See You Yesterday

Director Stefon Bristol brings reality into fantasy with his 2019 debut, "See You Yesterday." The film, produced by Spike Lee, follows CJ (Eden Duncan-Smith), a teenage science prodigy, and her best friend, Sebastian (Dante Crichlow), who are experimenting with time travel. When CJ's older brother, Calvin (Astro), gets murdered by the police — who mistake his phone for a weapon — she and Sebastian decide to go back in time to save her brother's life. She just has to make sure not to affect the future too much with whatever she does in the past.

Like some of the best and most powerful sci-fi, "See You Yesterday" looks at the present through a lens of the future. It uses the freedom of sci-fi to explore real, emotional issues such as racism and police brutality, as CJ has to deal with the grief of her brother's senseless death and the system that allowed and caused it. "See You Yesterday" is unique with its blending of genres in it's a socially relevant sci-fi film starring a female protagonist of color, so anyone looking for something fresh and exciting can jump into the time loop with CJ.


Denis Villeneuve directed "Arrival," which was adapted from Ted Chiang's short story, "Story of Your Life." The film focuses on linguist Louise Banks (Amy Adams), who is tasked with communicating with aliens on board one of 12 ships that have suddenly appeared all over Earth. Louise works with physicist Ian Donnelly (Jeremy Renner) to learn about the aliens and try to communicate with them. But as Louise focuses all of her energy on communicating with these aliens and finding out what they want, she begins to experience memories that she doesn't understand and didn't know she had.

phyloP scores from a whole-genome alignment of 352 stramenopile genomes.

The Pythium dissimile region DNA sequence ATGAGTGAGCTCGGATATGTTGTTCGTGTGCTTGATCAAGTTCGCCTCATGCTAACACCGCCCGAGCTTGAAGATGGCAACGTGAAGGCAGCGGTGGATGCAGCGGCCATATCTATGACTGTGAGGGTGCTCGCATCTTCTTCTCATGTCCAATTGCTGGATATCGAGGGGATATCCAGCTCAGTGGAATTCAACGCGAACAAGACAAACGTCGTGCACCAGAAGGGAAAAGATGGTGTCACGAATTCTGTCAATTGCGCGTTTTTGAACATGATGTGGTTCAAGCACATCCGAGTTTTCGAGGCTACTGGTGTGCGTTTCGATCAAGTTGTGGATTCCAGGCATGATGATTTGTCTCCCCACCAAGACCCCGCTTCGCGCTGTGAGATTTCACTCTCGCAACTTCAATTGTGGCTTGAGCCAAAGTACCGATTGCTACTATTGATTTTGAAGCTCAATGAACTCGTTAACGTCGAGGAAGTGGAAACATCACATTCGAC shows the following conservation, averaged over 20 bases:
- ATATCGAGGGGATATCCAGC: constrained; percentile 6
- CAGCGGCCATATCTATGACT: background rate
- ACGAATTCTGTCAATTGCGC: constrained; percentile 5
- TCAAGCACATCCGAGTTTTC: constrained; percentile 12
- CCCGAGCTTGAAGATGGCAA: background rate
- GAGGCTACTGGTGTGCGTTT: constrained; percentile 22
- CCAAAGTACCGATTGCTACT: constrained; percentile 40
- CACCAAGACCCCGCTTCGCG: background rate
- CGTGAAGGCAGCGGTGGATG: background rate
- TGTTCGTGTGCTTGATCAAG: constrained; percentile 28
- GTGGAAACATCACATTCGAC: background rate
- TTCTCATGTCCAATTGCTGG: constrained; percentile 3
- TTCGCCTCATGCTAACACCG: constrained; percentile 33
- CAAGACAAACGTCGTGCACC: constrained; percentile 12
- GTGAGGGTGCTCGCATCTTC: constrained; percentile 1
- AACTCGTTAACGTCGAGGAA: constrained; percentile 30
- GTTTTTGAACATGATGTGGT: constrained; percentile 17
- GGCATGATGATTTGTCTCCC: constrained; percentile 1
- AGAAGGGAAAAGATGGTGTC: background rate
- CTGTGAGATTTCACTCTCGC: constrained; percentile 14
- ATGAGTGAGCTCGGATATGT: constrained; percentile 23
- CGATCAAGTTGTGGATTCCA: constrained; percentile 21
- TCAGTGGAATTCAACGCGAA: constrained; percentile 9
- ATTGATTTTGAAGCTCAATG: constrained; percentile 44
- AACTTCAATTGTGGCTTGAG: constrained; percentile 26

The question of how humans would interact with aliens, as well as what extraterrestrial life forms would want from us, is one of the oldest in the genre. "Arrival" answers this in a new way as the film focuses on the question of communication itself and how language can shape perception. Villeneuve brings the intensity from previous films like "Prisoners" and "Sicario" to a quieter place as the film follows Louise's journey of exploration and discovery, while Amy Adams' depiction of this brilliant linguist has turned Louise into a standard-bearer for female protagonists in sci-fi. Although "Arrival" is more of a drama, with much less action or comedy than "Men in Black," it can still be appreciated by anyone who loves movies about aliens or just movies at all.

The Host

Director Bong Joon-Ho's South Korean creature feature, "The Host," is as much about a mutant monster living in Seoul's Han River as it is about a dysfunctional family dealing with its own monsters within. An American military base dumps formaldehyde into the Han River, which leads to the creation of a giant monster. The monster emerges from the river one day and starts snatching up people to eat, including the daughter of Park Gang-du (Song Kang-ho). Park Gang-du is a clumsy, lazy snack bar owner, who enlists the help of his family to track down this creature and find his daughter.

"The Host" is one of several collaborations between Bong Joon-Ho and Song Kang-ho, who would later work together on the critically-acclaimed, Oscar-winning "Parasite." "The Host" transforms a seemingly straightforward genre — the creature feature — into a hybrid of horror and melodrama. Is the monster the mutated river creature or in the family itself? "The Host" takes a comedic approach to dealing with something fantastic and terrifying, so if you're looking for something as fun and exciting as "Men in Black," dive into "The Host."